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Filters
by sue hamblin - Saturday, 25 June 2016, 5:23 PM
 

Hi David

Thinking of investing in some kind of ND and Grad ND filter system for landscape photos. I want to try and improve the lighting/exposure "in camera" in higher contrast situations and am also loving trying for soft water and streaky skies with slow shutter speeds.

I've done a bit of reading but am struggling a bit with different terminology with different brands, and also don't want to spend a fortune on the wrong or unnecessary kit!

Can you offer any advice on which brand(s) you would recommend and which filters might be good to get started with?

Loving the course, by the way - both the inspiration I get from the different projects and from seeing what other folk are doing in the forums. 

best wishes

Sue Hamblin

 
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Re: Filters
by Robin Price - Sunday, 26 June 2016, 3:54 PM
 

Hi Sue,

I'm not a tutor but have recently been through the same questions myself.

I have a Panasonic Lumix mirrorless camera and a few different lenses. I started to get a few cheap screw in filters of various types but I started to realise that on set for all my lenses was the way to go. A professional photographer friend of mine uses and swears by Lee filters so I tried them out.  They are expensive but are really first class and give consistent results. I use the Lee seven5 range because I'm using a smaller camera.

I use a circular polariser, a 10 stop big stopper and 3 grads soft & hard. I'm still getting used to using them but they do work. The big stopper really smooths things out!

There are other slide in filter systems out there but the question is how much do you want to spend and occasional use may not justify great expense. The screw ins worked but only for one lens. 

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Re: Filters
by David Eales - Monday, 27 June 2016, 8:08 AM
 

Hi Sue, well i think Robin has answered your question perfectly. He is quite correct in saying that Lee filters are one of the best alongside the Tiffin brand. Filters for landscape photography are essential to give you ultimate control and as so require careful consideration, as you are doing. If you have a range of lenses or believe you may well have in the future then a filter kit system such as Robin suggests is the best way to go. In terms of cost it's one of the accessories that is worth investing in, given it sits in front of your lens, the best quality you can afford will be a decision you will not regret.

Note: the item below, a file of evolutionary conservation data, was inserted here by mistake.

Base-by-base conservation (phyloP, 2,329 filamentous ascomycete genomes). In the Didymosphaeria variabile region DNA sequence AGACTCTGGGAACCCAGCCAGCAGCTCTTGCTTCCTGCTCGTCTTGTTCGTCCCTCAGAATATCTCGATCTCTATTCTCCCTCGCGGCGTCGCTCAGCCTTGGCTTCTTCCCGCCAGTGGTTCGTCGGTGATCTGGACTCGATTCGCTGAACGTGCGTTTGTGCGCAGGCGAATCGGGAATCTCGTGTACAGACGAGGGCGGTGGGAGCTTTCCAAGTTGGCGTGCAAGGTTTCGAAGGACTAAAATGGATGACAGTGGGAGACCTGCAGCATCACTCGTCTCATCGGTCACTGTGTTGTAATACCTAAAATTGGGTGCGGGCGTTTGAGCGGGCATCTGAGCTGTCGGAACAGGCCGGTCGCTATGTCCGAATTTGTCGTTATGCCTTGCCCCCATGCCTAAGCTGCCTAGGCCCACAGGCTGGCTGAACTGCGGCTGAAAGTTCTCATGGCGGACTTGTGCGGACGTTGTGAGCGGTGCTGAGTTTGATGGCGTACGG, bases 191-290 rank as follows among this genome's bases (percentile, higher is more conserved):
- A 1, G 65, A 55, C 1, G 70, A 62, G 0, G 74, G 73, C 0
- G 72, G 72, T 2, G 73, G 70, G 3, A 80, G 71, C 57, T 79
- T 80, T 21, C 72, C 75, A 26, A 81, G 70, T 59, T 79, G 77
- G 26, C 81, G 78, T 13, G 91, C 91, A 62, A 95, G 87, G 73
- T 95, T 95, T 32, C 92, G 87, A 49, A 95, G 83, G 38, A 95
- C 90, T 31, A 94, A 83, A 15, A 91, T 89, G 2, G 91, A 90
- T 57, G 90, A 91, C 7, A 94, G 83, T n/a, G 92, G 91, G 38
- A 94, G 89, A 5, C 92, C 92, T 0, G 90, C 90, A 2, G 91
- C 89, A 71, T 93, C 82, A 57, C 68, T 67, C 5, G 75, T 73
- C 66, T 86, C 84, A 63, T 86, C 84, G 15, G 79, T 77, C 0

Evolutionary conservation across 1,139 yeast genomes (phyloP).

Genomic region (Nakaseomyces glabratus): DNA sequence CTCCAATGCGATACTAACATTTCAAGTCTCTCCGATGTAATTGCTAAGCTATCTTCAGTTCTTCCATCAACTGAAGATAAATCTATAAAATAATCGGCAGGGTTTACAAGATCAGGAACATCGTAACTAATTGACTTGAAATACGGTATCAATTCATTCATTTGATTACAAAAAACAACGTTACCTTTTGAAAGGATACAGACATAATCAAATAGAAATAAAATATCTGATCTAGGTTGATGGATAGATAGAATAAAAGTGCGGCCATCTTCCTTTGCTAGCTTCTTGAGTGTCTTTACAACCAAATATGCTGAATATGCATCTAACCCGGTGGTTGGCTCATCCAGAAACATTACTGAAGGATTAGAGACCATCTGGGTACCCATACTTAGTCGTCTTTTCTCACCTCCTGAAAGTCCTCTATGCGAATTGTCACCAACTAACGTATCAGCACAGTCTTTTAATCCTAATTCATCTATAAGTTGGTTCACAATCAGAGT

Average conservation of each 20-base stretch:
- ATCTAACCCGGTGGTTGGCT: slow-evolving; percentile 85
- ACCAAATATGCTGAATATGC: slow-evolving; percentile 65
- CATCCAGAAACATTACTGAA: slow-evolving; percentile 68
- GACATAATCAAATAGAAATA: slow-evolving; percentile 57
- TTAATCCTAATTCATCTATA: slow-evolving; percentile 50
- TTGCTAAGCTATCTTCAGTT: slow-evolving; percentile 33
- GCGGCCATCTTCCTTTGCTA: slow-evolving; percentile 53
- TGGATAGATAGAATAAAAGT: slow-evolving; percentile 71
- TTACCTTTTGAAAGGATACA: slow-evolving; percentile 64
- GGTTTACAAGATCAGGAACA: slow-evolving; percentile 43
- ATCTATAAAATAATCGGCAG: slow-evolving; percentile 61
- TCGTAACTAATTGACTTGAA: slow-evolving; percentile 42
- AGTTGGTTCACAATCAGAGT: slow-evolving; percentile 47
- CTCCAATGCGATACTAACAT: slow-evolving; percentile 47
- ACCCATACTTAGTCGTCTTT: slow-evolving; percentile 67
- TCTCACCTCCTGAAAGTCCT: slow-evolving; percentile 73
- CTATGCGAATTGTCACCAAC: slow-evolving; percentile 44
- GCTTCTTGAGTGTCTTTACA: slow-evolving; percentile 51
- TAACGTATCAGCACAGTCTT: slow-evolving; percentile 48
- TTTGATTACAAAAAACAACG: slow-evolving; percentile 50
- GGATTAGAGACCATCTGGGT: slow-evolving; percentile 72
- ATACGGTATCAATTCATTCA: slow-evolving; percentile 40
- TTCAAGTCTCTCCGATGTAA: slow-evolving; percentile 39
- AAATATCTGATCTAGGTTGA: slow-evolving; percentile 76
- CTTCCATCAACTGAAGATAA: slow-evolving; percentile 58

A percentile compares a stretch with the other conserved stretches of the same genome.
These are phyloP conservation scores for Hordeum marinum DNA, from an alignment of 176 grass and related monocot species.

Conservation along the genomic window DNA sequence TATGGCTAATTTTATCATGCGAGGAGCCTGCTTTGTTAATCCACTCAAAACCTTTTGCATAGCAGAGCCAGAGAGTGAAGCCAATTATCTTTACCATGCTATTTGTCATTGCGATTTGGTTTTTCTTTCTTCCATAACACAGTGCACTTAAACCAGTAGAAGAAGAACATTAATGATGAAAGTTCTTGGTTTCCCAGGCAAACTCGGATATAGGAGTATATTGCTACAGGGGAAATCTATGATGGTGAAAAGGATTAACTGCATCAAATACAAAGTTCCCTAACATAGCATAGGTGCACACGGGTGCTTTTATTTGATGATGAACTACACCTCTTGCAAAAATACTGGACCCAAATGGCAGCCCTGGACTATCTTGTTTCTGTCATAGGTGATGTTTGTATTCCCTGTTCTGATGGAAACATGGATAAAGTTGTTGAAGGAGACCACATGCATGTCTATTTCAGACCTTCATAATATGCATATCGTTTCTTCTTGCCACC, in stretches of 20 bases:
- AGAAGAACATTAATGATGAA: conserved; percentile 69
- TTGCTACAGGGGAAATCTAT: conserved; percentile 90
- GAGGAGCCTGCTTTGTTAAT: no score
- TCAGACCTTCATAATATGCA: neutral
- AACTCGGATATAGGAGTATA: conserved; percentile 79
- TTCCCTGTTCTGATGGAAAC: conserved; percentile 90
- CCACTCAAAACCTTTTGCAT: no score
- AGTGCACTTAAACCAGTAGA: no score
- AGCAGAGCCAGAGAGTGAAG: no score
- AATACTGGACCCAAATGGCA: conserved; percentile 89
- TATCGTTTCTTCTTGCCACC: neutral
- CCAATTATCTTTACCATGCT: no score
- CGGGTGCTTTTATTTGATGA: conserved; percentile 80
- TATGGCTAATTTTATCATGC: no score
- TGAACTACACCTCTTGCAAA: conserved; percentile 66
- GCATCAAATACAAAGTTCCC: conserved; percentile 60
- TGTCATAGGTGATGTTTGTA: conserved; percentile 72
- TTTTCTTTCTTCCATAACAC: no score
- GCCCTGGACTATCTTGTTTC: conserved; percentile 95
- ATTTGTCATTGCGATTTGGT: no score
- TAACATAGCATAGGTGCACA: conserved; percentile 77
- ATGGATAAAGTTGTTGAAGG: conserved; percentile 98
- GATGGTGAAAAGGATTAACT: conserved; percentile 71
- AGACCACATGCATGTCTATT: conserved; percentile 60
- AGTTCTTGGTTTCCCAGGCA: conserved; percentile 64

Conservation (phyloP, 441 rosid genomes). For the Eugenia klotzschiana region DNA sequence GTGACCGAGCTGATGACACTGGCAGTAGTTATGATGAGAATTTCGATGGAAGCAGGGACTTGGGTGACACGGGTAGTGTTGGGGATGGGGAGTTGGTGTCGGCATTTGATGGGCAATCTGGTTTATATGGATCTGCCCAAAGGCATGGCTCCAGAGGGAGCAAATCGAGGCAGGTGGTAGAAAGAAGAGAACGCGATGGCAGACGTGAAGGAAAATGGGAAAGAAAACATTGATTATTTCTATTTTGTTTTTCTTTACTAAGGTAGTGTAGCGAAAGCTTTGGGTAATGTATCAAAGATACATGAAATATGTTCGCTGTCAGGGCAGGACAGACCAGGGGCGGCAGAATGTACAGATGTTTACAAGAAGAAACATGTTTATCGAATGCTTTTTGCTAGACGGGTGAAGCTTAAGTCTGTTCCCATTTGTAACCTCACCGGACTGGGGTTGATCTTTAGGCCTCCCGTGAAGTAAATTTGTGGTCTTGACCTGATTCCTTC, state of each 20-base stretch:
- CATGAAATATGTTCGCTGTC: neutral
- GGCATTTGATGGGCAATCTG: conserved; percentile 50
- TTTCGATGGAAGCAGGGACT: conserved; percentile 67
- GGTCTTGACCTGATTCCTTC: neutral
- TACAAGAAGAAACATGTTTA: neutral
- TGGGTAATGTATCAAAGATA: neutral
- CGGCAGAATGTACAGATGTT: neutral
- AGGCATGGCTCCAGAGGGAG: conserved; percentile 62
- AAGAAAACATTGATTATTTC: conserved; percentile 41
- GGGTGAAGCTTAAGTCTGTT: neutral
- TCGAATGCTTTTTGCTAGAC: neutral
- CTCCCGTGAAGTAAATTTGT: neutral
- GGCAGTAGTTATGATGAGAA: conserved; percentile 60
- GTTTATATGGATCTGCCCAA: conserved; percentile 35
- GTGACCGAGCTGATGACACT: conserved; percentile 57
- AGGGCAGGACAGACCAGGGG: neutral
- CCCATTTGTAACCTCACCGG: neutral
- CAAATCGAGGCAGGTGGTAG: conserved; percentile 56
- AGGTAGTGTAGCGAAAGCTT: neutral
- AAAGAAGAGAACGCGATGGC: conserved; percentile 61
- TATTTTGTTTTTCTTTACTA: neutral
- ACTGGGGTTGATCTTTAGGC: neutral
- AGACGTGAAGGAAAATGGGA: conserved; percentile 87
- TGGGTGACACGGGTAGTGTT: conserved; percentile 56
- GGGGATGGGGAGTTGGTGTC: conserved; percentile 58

Hope this helps, but if you want more thoughts just let me (or Robin) know and i'm sure we will be happy to help.

Regards, David.

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Re: Filters
by sue hamblin - Tuesday, 28 June 2016, 3:44 PM
 

Hi David, Robin

Thanks very much for both your advice on this one. The Lee filters did seem to be the make that kept coming up in my research so its good to know you guys are recommending them too. 

The different size systems has me a little puzzled still as to what would suit my camera. I use a Pentax K50 currently and was looking at the 100mm Lee Filter system. Is that suitable or would the Seven5 system work with my camera?

I have a circular polarizer but its a Hoya so I guess that might not be compatible?

So do you think a 10 stop big stopper and maybe a set of 3 hard grad filters would be a good first step?

Thanks again

kind regards 

Sue

Picture of David Eales
Re: Filters
by David Eales - Wednesday, 29 June 2016, 7:47 AM
 

Hi Sue, either Lee system will work with your camera, the seven5 system will be less money and the filters are 75mm X 90mm in size against the larger 100mm square filters. So you need to ensure they cover the diameter of your lenses. There is no difference in quality. Your polariser might still work it it has a thread on the filter itself which you can then screw the Lee filter holder into. Your choice of the 4 filters you mention will be an excellent start. I strongly suggest a Filter case as your investment in them can cost almost as much as the camera itself, and they are easily scratched if not in some kind of protection.

Hope that all makes sense.

David.

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Re: Filters
by Robin Price - Wednesday, 29 June 2016, 8:47 PM
 

Fully agree with David. I looked on the Lee website and they do have a selection tool that shows which system suits. The site told me that my lenses suited the seven5 system. You have to be careful about the adaptor ring sizes plus you'd need to consider your future needs. I'm committed to micro 4/3rds so seven5 is my best choice. I invested in the Lee case that just clips onto my main bag and works great. Some of my filters came with their own wallets/cloths but I found that 1 case for them all works for me.     

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Re: Filters
by sue hamblin - Sunday, 3 July 2016, 8:27 PM
 

Thanks very much, guys, for all the advice. Its all been really helpful. Will go back now and look at both the Lee systems and the website. It will likely come down to how many pennies I want to spend! And I will definitely get a case for the filters!

Thanks again.

kind regards

Sue